‘‘We worry about the Great Barrier Reef, even though it must be the least damaged of all the ecosystems we have because it’s 100km away.’’ He points out how even though the Great Barrier Reef stretches for 2000km along Queensland’s coast, it is adjacent to only half a million people, while many reefs in the Caribbean are near populations of more than 50 million. But distance from man’s abuse isn’t the Great Barrier Reef’s only saving grace, according to Dr Ridd, who pushed the buttons of biologists when he compared corals with cockroaches in his essay and on several national radio interviews. ‘‘They (biologists) really hate that, because this is their creature and they’re in love with these animals,’’ he says. ‘‘I really am quite sure that if things really do go belly-up, and we get a 5C or 10C degree warming, the Great Barrier Reef might be buggered but there will be coral somewhere down in Tasmania. ‘‘I’m not sure whether mankind will survive, but I’m quite sure that corals and cockroaches would be around.’’ When it comes to the latest threat to the world’s reefs, Dr Ridd is just as sceptical about acidification as he is about bleaching. ‘‘We’ve seen crown of thorns (coraleating starfish), smothering by sediments, too many nutrients and bleaching, so I’m naturally very sceptical about this one too,’’ he says. ‘‘There’s going to have to be a bit more science done to convince me.’’ The cornerstone of the calls to protect coral reefs from climate change is a paper published in Science journal in 2003 by Dr John Pandolfi, which outlines the methods scientists can use to determine the longterm decline of coral reefs. The paper predicts a grave outcome for the world’s reefs, claiming some reefs were degraded by as much as 75 per cent and the Great Barrier Reef was 30 per cent affected. Dr Ridd picked the Pandolfi paper apart, bit by bit, critiquing each point in his own paper published in UK journal Energy & Environment. ‘‘I call it a fairytale because it’s the only way I can describe it,’’ says Dr Ridd. The most influential flaw of the report, in Dr Ridd’s opinion, is how the author places reefs in one of four categories ranging from pristine to ecologically extinct. ‘‘All you have to do is show one fish or one coral has been removed and automatically it’s not pristine,’’ he says. ‘‘But what happens is the smallest change can represent a 25 per cent degradation and that’s really what the whole thing is based on.’’ He is particularly worried about the political impact of the report, which has been cited by the Minister for the Environment Peter Garrett, Nobel Prize winner Al Gore and more recent reports like the IPCC’s Fourth Assessment. ‘‘You have to get media coverage to partly justify your existence, and if you’re an organisation that’s looking at ecological things, you have to have a problem to get funding,’’ he says. PARADISE, March 15-16, 2008 - PAGE 15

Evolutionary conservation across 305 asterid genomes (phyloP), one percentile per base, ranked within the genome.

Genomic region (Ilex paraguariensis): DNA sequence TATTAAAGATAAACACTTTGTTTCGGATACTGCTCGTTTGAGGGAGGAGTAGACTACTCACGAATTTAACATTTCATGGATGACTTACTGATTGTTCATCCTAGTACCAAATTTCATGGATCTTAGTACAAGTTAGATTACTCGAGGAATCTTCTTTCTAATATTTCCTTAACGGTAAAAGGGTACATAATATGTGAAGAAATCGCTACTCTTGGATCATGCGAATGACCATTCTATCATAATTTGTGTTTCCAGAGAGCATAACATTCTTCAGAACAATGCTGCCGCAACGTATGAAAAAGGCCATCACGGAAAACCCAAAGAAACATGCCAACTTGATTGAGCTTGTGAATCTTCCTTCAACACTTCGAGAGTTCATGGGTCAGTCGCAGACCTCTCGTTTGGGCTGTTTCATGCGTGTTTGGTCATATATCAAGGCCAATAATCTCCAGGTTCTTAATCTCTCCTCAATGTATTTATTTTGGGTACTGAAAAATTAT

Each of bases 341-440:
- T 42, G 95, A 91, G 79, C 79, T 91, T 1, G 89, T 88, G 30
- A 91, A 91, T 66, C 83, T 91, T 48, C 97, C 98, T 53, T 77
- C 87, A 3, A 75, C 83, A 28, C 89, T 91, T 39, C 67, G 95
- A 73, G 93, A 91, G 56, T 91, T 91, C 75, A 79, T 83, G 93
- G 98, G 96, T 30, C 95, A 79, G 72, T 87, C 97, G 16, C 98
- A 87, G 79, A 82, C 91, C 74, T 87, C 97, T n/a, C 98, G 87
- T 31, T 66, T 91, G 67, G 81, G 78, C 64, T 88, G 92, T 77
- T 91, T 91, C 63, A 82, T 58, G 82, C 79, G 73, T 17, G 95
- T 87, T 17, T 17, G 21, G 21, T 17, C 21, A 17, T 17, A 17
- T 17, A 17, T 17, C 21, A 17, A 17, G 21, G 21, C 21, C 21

‘‘Organisations from the Australian Institute of Marine Science (AIMS) to the Great Barrier Reef Marine Park Authority (GBRMPA) to the CSIRO have their PR people who know precisely how to feed stuff to the media and get politicians talking about how we’re going to save the Great Barrier Reef.’’ Dr Ridd wants to ensure no one confuses his critique of the so-called death of the Great Barrier Reef with an attack on global warming. ‘‘My point is that if we get a 5C, 6C or even 9C rise in temperature, we’re not going to be worried about the Great Barrier Reef because everything else will be affected so much worse – the reef will be the least of our worries,’’ he says. ‘‘If you’re worried about an ecological issue in Australia, worry about things on the land. The issues I would worry about are feral animals, noxious weeds and our growing population.’’ Dr Ridd wants to move away from critiquing what he considers bad science and get back into his research projects. ‘‘I sometimes feel that all I end up doing is science to try to disprove what some people are saying rather than doing anything constructive,’’ he admits. ‘‘I feel it’s very destructive and a very unrewarding way of carrying out your scientific work, so I don’t want to do that with the rest of my career.’’ Dr Ridd is fine-tuning instruments he developed with two graduate students to measure dredging operations off Western Australia. He is also working out how to calculate the flushing time of the Great Barrier Reef and has begun to look at how carbon dioxide moves in and out of the ocean. ‘‘As far as the Great Barrier Reef is concerned, I think it’s in very good shape,’’ he says. ‘‘In many regards, with the exception of only Antarctica, the Great Barrier Reef is the best protected, most pristine and remote ecosystem on earth.’’ If Dr Ridd represents the minority voice in the debate about how climate